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World famous car festival

By Kailash ch Sabat-7207884783

The most significant ritual associated with the Ratha-Yatra is the chhera pahara." During the festival, theGajapati King wears the outfit of a sweeper and sweeps all around the deities and chariots in the Chera Pahara (sweeping with water) ritual. The Gajapati King cleanses the road before the chariots with a gold-handled broom and sprinkles sandalwood water and powder with utmost devotion. As per the custom, although the Gajapati King has been considered the most exalted person in the Kalingan kingdom, he still renders the menial service to Jagannath. This ritual signified that under the lordship of Jagannath, there is no distinction between the powerful sovereign Gajapati King and the most humble devotee.[8]

Puri has lok nath temple to its credit. The holy land of Orissa is divided into four kshetras. These kshetras are named after the four names of weapons of Lord Vishnu such as sankha (conch shell), chakra (disc), gada (mace) and padma (lotus). Puri Dham is known as Sankha Kshetra. Bhubaneswar is Chakra Kshetra, Jajpura is Gada Kshetra, and Konark is Padma Kshetra.

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Puri is known by various names of which Sankha Kshetra is one. Sankha means conch shell. The geographical size of Puri resembles a right oriented conch shell, the ‘Dakshinavarta Sankha’, which is why it is also called the Sankha Kshetra. The sacred section of puri looks like a conch shell and it is in this section that all the sacred centres like temples, mathas, sacred tanks, trees and various other sacred sites are located. Sankha or conch shell is one of the Aiyudhas of Lord Vishnu, who resides in the naval or the central part of the Conch shell in the form of Lord Jagannath. The Sankha Kshetra covers an area of 10 miles, out of which nearly 40% is submerged under water and the other part which lies above water is of the shape of a conch shell or Sankha.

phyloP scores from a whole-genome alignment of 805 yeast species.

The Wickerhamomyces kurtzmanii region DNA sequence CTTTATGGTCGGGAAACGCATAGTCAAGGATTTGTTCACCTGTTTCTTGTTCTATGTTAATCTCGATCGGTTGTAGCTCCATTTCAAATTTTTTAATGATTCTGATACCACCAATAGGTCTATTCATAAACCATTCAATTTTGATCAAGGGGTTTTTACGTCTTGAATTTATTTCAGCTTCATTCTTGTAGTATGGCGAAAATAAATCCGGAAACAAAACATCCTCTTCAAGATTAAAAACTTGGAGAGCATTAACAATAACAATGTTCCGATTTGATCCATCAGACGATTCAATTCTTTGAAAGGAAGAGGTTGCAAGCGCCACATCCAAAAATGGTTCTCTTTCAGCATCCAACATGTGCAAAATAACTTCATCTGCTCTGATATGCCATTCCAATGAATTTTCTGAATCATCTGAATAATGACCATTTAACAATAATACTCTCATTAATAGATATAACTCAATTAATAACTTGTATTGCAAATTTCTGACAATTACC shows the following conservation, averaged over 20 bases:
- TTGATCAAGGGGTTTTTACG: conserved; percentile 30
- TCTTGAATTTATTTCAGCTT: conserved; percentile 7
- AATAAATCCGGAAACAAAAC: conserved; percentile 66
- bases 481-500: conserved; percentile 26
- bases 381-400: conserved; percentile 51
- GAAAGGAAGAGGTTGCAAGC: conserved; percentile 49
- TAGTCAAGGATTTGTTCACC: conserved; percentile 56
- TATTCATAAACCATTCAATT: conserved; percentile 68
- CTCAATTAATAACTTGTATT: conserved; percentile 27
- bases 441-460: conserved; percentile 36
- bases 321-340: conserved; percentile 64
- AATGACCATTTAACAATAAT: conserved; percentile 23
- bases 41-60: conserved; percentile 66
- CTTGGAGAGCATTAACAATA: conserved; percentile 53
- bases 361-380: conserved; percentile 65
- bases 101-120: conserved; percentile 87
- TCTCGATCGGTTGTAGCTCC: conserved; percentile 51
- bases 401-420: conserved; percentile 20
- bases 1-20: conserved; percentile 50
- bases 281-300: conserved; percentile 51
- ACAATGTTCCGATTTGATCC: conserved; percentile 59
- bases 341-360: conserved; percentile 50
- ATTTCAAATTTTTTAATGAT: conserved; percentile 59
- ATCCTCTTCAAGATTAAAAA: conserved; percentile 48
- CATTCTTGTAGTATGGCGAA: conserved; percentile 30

The concept of Bhakti in Puri ,Lord Jagarnnath
Traditional Hinduism speaks of five different bhāvas or "affective essences".[52] In this sense, bhāvas are different attitudes that a devotee takes according to his individual temperament to express his devotion towards God in some form.[53] The different bhāvas are: 1. śānta, placid love for God; 2. dāsya, the attitude of a servant; 3. sakhya, the attitude of a friend; 4. vātsalya, the attitude of a mother towards her child; 5. madhura, the attitude of a woman towards her lover.[5 Lord Jagannatha’s Chariot is called Nandighosa. It is forty-five feet high and forty-five feet square at the wheel level. It has sixteen wheels, each of sevenPage 2 of 3

foot diameter, and is decked with a cover made of red and yellow cloth. Lord Jagannatha is identified with Krushna, who is also known as Pitambara, the one attired in golden yellow robes and hence the distinguishing yellow stripes on the canopy of this chariot.

6. Nandighosa Rath 7. The Chariot of Lord Balarama, called the Taladhwaja, is the one with the Palm Tree on its flag. It has fourteen wheels, each of seven-foot diameter and is covered with red and blue cloth. Its height is forty-four feet. 8. The Chariot of Subhadra, known as Dwarpadalana, literally "trampler of pride," is forty-three feet high with twelve wheels, each of seven-foot diameter. This Chariot is decked with a covering of red and black cloth - black being traditionally associated with Shakti and the Mother Goddess. 9. Around each of the chariots are nine Parsva devatas, painted wooden images representing different deities on the chariots’ sides. Each of the chariots is attached to four horses. These are of different colours – white ones for Balarama, dark ones for Jagannatha, and red ones for Subhadra. Each chariot has a charioteer called Sarathi. The three charioteers attached to the chariots of Jagannatha, Balarama and Subhadra respectively are Daruka, Matali and Arjuna A glimpse of Lord Jagannatha on the chariot is considered to be very auspicious and saints, poets and scriptures have repeatedly glorified the sanctity of this special festival. The sanctity of the festival is such that even a touch of the chariot or even the ropes with which these are pulled is considered enough to confer the results of several pious deeds or penance for ages. In fact, there is a famous Oriya song which says that on this occasion, the chariot, the wheels, the grand avenue all become one with Lord Jagannatha himself. An article by kailash
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